Rosalind "Ro" Haverlock can't wait to turn sixteen because it means she'll finally receive her magical powers and be able to join her elder siblings at magic school. To Ro's dismay, her sixteenth birthday comes and goes without her magic showing its face. Ro discovers she is disappointingly human and horribly ordinary. Determined to fit in with her family, Ro hides her lack of magical powers in order to attend magic school. Ro soon finds pretending to be able to do magic is not as easy as she imagined with professors, students, and even her siblings suspecting that there's something not quite right about her. If anyone finds out that Ro is an ordinary human without any magical powers whatsoever, she'll be expelled from magic school and shunned by both the magical community and the family she's so desperate to please. To make matters worse, someone or something is targeting the students at magic school and all clues lead back to her. Can Rosalind keep up her magical charade or will it all come crashing down around her?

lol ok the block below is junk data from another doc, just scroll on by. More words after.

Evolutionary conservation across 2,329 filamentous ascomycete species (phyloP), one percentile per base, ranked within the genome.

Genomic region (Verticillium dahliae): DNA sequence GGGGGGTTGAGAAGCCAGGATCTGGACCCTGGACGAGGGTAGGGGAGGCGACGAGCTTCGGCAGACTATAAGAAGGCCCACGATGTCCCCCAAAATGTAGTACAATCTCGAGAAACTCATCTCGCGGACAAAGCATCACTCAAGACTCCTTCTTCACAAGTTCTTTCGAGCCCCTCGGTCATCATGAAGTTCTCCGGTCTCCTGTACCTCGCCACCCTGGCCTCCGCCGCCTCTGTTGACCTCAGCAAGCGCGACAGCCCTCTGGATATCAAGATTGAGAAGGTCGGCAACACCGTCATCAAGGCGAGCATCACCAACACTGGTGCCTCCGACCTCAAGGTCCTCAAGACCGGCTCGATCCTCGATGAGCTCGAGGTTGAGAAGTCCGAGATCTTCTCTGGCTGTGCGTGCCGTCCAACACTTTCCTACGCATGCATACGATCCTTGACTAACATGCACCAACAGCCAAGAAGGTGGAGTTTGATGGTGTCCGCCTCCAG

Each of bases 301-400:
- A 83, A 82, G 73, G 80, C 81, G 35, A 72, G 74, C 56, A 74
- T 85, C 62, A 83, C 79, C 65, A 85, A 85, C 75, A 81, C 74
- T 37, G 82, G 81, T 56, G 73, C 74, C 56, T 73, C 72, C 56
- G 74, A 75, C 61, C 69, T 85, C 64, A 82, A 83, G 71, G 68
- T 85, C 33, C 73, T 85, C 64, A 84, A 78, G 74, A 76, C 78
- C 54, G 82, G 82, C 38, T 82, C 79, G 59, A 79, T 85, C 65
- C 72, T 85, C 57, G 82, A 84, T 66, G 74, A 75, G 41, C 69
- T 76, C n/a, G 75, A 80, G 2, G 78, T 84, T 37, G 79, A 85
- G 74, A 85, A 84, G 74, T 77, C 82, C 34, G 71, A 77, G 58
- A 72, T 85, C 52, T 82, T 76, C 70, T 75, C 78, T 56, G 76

3. What is your book's aesthetic? Use words or photos or whatever you like!

Here's a link to my Pinterest
As you can see, I don't have a title yet for this project.

4. Introduce us to each of your characters!

I'm still building a lot of the characters, but here's a look at Ro and her best friend Thea.

Rosalind "Ro" Haverlock

  • resourceful
  • doesn't take no for an answer
  • determined
  • wants to fit in
  • good at cooking
  • carries matches with her wherever she goes

Thea Caines

  • werewolf
  • wants to be a magical veterinarian
  • enjoys helping others
  • is personally offended when people say "I'm not a dog person."
  • can understand what dogs say
5. How do you prepare to write? (Outline, research, etc)